The Lighthouse

the lighthouse

29 November 2010


First week of Advent. The world is hushed, awaiting the birth of the Christ Child.

Ok, it's not. It's crazy, rushed, and noisy, with lists and lines, and sales. There are plastic reindeer on green lawns, and piped 'Christmas' music everywhere you go. (If songs about chestnuts or lovers coming home can be considered Christmasy)

Still, a feeling of anticipation is building. The urge to prepare is growing stronger: to clean the house, bake cookies,to delve into quiet and prayer.

Every Advent/Christmas season has its own flavour. Some years we (the House of Nuts) go all out with the decorations, the festivities, and the food. In those years, our joy is exuberant, vital.

In other years, the preparation runs deeps and still, well below the surface. The joy is subdued, the mood more reflective.

This year is one of the latter. We are quiet and still in mood this Advent, preparing for a quiet and still Christmas.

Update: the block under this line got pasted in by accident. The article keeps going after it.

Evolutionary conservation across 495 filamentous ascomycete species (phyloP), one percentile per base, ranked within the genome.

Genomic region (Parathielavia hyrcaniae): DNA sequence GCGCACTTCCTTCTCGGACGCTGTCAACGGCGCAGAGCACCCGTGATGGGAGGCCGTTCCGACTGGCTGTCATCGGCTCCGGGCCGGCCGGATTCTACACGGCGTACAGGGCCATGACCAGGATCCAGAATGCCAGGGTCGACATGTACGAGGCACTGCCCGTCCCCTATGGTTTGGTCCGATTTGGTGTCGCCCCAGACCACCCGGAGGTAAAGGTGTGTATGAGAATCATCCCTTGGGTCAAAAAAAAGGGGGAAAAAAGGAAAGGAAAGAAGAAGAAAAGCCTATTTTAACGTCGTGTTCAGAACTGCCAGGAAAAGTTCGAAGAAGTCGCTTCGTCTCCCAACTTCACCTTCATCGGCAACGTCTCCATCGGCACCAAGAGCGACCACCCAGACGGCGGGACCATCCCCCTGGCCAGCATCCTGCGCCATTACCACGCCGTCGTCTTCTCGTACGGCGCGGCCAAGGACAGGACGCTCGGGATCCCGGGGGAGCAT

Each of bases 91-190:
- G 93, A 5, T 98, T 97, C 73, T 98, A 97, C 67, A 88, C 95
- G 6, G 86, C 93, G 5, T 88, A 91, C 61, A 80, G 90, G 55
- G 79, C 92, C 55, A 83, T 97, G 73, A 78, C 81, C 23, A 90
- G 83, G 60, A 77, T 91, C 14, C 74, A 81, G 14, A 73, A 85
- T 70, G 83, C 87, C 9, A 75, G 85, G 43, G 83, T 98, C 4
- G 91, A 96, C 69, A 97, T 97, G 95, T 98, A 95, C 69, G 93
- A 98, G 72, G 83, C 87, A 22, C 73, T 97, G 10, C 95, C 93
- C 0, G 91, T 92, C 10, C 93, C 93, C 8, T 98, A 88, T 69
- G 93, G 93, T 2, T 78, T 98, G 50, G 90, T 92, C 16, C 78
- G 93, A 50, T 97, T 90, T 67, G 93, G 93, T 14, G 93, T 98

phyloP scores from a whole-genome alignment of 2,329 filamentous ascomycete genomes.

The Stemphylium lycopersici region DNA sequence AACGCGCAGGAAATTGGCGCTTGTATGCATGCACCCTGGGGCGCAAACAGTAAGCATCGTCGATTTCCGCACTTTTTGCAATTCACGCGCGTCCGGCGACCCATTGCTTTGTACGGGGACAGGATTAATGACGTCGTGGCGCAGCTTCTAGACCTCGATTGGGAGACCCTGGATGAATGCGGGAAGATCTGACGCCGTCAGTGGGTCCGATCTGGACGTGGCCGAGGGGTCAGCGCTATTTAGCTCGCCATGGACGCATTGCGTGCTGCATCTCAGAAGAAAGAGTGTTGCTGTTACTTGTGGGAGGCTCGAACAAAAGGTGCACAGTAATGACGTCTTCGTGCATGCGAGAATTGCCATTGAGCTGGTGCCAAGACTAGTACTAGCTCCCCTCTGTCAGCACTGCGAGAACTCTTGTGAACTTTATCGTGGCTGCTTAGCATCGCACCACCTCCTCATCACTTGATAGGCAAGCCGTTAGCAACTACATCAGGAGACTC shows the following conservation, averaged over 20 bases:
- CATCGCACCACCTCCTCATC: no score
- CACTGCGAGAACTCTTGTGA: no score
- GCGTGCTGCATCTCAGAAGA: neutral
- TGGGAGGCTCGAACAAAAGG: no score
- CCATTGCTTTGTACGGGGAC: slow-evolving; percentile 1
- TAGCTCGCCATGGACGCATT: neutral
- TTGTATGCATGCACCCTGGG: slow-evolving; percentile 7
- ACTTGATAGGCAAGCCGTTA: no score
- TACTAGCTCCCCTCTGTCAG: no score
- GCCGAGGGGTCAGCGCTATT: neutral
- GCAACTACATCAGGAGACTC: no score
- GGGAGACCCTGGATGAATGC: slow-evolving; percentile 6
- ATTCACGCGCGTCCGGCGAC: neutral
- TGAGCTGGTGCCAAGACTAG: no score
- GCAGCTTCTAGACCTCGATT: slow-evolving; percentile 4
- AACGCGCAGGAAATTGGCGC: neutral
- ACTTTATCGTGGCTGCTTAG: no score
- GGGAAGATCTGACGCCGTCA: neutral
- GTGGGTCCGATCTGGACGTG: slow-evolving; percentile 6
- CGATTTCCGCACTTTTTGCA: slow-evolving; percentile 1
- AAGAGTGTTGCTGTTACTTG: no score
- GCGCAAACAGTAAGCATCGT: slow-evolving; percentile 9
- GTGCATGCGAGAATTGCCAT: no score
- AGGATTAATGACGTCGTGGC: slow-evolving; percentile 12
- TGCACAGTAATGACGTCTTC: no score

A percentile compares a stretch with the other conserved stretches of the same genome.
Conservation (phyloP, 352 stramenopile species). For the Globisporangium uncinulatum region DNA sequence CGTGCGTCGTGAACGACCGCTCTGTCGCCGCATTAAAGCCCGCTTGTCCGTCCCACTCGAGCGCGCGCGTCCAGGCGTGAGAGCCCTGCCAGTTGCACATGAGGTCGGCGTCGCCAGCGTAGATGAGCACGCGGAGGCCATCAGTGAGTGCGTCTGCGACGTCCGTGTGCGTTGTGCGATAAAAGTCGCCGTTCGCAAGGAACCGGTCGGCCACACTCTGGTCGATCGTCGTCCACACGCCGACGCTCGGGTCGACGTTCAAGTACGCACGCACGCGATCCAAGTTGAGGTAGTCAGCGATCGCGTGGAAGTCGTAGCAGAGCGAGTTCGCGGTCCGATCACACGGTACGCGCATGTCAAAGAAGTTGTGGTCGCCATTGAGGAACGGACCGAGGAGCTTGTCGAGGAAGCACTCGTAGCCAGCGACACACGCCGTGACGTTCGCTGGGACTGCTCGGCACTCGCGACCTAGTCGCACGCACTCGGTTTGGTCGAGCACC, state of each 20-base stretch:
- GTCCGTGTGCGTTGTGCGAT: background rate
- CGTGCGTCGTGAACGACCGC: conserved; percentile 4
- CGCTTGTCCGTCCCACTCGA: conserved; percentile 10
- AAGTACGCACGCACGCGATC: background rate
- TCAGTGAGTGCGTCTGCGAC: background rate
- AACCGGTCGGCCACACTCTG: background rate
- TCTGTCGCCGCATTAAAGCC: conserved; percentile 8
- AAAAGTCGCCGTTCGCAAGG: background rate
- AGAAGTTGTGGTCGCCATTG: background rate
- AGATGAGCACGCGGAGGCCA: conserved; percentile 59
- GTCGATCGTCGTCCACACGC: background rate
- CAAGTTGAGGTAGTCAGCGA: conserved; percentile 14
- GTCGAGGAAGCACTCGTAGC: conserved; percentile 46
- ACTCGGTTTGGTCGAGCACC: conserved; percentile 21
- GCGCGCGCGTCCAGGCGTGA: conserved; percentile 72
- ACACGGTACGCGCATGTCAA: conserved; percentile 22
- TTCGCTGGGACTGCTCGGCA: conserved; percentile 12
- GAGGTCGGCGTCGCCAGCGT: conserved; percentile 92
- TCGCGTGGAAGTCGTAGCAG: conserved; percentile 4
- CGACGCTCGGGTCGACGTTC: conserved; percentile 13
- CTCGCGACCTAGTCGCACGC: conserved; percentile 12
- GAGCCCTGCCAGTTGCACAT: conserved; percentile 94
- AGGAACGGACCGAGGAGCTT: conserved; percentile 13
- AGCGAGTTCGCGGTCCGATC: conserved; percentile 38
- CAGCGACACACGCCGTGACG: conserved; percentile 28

I hope these next four weeks will bring moments of peace to you and your family as you make preparations for Christmas.

25 November 2010

The fonder heart

Absence makes the heart grow fonder, or so I've been told. I'm hoping that's the case between us, dear Reader, as I've been less than prolific here at the Lighthouse of late. I hope to be back to a regular schedule of posting next week. Till then, I hope you are well. Happy Thanksgiving to the Americans out there. Please be safe if you are driving, and remember to love the ones you're with.

16 November 2010

Horse puckies

There must be something in the air. Or perhaps a genetic marker has been triggered, releasing crankiness, whining, and boundary testing in Four and Five. It's unusual that a four year-old and almost-three year-old would be going through the same difficulties at the same time (nature's way of preserving the mother) but here in the House of Nuts, that's precisely what we've been dealing with for the past week.

Nature also has a way of preserving the cranky child ... or at least these particular cranky children: they are cute. Edibly cute. I can't pass them by without at least patting their head, but usually I have to stop and snuggle them, which they endure with resigned patience... most of the time.

Cute has a way of fading into distant memory while the said cute being is wailing - no not just wailing, but full-out shrieking - because they've been told: No, you can't jump off the roof with your Superman pyjamas, even though they have a cape; or, Stop hitting your brother over the head with the dump truck.